Former army chief Lt Gen (retd) M Nooruddin Khan said they had to go through many difficulties at the beginning of the missions. Even it was a critical decision for the country to send troops to the UN mission in Kuwait against Saddam Hossain, the then Iraqi president who had good relations with Bangladesh, he said.
Narrating various hostile situations he faced during his deployment as a peacekeeper in Georgia, former army chief Lt Gen (retd) M Harun-Ar-Rashid said they fared extremely well in any situation during the peacekeeping operations.
He suggested conducting an analysis of the peacekeeping operations participated by the Bangladeshi troops. “We don't think we have done everything. We have to think and analyse how we could do better in future.”
Air Commodore (retd) Anisur Rahman said the Bangladesh Air Force (BAF) has earned a good reputation in the UN, but it faces a number of difficulties in operating and maintaining its forces in mission areas.
UN missions might get increased in future and the BAF should be ready to undertake any mission with its competence.
Former navy chief Rear Admiral (retd) Shah Iqbal Mujtaba said the participation of the navy was limited compared to the army and the air force. “Nowadays, we have gained momentum and we will progress Inshallah,” he said, adding that naval ships joined the UN mission in 2010.
Rear Admiral (retd) ASMA Awal stressed the need for more vigorous diplomacy so that Bangladesh could get higher positions in UN headquarters and peacekeeping missions.
Highlighting the foreign ministry's crucial role in negotiating in UN Security Council and other bodies regarding the country's participation in UN missions, former foreign secretary Hemayet Uddin said, “To uphold the legacy of Bangladesh, it is necessary that our professionals develop their skills on key areas of international diplomacy that go hand in hand with the peacekeeping operations.”
The former secretary said the country's women peacekeepers played an exemplary role in peace-making by providing comfort to the victims of gender-based violence in war-ravaged countries. Bangladesh became the world's first all-woman UN peacekeeping contingent, he said.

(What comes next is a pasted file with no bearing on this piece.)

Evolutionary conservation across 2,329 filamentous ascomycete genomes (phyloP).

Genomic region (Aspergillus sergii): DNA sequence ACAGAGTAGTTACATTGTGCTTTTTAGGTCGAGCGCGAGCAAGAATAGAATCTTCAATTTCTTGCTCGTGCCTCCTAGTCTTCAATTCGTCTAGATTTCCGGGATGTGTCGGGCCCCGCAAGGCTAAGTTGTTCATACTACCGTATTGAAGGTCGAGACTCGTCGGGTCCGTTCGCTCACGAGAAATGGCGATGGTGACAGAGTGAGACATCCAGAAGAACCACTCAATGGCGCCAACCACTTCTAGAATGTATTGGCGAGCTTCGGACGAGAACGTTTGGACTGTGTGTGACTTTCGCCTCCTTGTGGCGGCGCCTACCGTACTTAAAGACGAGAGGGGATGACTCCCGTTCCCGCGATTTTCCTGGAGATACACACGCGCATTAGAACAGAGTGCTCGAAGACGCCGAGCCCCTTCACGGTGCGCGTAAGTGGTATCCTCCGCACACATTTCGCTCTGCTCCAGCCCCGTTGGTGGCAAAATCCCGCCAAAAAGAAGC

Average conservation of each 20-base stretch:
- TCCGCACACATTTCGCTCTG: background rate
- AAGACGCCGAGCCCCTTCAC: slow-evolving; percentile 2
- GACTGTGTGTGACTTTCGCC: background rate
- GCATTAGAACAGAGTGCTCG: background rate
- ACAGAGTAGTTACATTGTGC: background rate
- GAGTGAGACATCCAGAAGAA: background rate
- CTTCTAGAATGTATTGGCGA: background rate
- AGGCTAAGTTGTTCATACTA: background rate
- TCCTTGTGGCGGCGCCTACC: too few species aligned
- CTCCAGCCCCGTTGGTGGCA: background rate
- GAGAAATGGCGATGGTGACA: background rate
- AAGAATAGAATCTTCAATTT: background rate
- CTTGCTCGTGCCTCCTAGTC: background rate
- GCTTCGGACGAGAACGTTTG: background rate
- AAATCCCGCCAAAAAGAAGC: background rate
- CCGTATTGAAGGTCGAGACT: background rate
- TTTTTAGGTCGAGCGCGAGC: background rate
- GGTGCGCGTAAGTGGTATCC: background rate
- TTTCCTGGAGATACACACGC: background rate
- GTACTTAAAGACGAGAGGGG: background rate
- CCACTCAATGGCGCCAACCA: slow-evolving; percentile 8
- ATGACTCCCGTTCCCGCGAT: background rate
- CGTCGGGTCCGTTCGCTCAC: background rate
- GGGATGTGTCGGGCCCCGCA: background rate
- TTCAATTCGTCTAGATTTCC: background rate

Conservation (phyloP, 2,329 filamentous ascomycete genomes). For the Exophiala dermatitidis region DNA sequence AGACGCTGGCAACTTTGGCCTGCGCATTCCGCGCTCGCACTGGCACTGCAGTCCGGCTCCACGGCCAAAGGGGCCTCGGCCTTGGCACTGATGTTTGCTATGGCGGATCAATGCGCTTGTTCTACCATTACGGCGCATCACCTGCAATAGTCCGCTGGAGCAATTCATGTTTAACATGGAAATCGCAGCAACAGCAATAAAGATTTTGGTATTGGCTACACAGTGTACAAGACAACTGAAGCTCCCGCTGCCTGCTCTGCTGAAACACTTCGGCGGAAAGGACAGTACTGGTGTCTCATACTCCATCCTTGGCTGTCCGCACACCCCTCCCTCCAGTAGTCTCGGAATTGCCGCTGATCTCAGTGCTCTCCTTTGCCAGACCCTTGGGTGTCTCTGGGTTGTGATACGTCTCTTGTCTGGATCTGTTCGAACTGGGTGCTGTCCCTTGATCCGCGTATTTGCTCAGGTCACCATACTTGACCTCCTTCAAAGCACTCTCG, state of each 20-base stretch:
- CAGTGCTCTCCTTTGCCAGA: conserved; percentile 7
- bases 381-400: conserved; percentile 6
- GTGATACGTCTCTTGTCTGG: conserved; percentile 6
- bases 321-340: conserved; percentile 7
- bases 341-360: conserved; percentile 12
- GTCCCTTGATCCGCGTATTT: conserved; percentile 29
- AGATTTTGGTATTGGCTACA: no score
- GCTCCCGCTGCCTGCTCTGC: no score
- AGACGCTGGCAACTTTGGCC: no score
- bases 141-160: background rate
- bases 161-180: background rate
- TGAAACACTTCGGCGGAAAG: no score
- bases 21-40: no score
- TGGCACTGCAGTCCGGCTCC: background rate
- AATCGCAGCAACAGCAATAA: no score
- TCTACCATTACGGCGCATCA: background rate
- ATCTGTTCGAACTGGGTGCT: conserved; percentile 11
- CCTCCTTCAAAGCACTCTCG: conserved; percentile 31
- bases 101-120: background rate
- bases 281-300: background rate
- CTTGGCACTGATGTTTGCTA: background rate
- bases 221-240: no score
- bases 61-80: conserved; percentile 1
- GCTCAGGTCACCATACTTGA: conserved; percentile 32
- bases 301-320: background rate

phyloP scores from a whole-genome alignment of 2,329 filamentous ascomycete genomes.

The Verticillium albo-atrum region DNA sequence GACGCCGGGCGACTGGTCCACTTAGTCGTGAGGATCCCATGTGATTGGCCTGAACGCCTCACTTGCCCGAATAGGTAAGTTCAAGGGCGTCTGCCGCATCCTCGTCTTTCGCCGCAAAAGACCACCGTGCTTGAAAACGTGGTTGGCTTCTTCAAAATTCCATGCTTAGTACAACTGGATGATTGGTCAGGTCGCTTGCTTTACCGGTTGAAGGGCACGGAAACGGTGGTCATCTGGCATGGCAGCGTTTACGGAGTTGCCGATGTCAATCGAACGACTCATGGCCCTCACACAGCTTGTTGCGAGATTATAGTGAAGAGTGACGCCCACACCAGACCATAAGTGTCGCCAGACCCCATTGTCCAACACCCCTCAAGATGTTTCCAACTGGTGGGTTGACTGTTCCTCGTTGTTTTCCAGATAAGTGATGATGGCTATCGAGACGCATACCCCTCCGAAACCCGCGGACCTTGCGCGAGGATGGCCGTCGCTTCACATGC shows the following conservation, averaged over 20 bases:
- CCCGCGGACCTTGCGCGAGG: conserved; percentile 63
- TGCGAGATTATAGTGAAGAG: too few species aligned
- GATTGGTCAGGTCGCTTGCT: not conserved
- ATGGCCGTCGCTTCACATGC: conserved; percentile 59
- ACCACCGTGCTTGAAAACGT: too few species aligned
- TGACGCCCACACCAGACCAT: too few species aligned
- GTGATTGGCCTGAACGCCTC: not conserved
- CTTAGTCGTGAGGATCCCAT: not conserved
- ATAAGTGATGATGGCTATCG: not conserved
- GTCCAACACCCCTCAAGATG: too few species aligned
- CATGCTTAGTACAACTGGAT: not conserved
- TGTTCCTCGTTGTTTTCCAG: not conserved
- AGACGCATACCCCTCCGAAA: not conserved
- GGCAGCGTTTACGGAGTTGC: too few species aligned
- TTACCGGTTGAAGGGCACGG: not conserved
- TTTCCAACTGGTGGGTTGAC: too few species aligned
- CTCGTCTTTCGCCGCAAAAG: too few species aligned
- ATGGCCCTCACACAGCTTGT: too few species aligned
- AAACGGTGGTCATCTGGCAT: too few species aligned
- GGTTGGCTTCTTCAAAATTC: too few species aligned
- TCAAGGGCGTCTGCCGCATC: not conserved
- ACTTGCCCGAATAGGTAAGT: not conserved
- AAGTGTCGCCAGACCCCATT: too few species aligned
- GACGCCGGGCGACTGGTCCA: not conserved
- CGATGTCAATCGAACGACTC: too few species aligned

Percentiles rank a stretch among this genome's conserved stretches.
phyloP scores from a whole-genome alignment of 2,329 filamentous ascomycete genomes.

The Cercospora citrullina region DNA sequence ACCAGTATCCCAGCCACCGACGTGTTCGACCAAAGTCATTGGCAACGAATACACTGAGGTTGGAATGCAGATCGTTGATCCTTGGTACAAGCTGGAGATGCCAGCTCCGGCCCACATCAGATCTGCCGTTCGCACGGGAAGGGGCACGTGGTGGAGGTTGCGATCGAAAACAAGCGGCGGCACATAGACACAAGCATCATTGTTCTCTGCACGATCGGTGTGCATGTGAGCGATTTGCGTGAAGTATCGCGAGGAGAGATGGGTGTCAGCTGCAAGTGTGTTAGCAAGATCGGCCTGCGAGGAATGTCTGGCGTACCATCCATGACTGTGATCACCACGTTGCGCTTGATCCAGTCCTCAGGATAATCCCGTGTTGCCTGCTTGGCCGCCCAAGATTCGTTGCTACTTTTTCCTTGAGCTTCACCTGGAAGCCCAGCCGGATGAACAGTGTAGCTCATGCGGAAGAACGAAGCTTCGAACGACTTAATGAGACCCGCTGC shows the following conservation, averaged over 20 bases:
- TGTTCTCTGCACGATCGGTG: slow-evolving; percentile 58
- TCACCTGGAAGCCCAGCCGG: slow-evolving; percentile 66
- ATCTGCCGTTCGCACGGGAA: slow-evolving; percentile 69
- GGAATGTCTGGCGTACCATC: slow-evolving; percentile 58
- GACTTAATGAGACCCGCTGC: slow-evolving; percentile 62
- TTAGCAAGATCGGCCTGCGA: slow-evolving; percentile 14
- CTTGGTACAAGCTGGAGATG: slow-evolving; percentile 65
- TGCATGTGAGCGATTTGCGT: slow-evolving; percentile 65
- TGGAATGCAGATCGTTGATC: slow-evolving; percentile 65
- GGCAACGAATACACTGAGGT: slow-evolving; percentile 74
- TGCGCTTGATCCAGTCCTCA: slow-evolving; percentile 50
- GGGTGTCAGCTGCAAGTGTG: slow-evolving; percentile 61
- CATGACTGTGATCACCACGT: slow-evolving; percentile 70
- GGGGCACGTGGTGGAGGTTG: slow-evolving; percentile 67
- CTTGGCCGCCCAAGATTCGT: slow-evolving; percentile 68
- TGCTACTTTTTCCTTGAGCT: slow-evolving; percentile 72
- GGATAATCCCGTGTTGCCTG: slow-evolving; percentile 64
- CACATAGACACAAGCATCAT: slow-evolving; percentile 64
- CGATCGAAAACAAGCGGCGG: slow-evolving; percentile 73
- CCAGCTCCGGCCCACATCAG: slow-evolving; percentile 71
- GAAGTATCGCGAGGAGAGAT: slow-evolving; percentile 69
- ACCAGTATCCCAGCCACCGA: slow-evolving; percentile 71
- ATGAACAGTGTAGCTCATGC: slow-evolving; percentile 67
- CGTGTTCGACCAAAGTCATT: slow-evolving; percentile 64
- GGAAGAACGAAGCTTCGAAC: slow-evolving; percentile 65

Maj Gen (retd) Fazle Elahi Akbar said there were allegations of sexual abuse involving peacekeepers, but Bangladeshi troops have good reputations in this regard.
Dhaka University teacher Niloy Ranjan Biswas said the experience of peacekeepers must be documented systematically so that the future generation of peacekeepers could learn from those and develop themselves accordingly. He also said there must be a comprehensive peacekeeping strategy in the country.
Praising their contribution, The Daily Star Editor and Publisher Mahfuz Anam said, “As soldiers, you are trained to serve your country. But when you go to another country and serve the people of those countries, then it really shows your humanity.”
“You have served the people of other countries with great intensity, devotion, humanity and empathy.”
Brig Gen (retd) Shahedul Anam Khan, associate editor of The Daily Star, moderated the discussion while former Navy chief Admiral (retd) M Farid Habib, Lt Gen (retd) Md Mainul Islam, Lt Gen (retd) Abdul Hafiz, former ambassador and foreign secretary Shamsher M Chowdhury, Commodore (retd) MN Absar, Brig Gen (retd) Abdul Hakim Aziz, Maj Gen (retd) Rezanur Rahman Khan, former additional IGP AMB Bazlur Rahman, DIG of police Mahbubur Rahman, Rear Admiral (retd) ASMA Baten, former ambassador Rashed Ahmed, Air Commodore (retd) Ishfaq Ilahi Choudhury, Brig Gen (retd) Khondokar Kamaluzzaman, Brig Gen (retd) Salim Akhtar, and former ambassador Shamim Ahmed also spoke.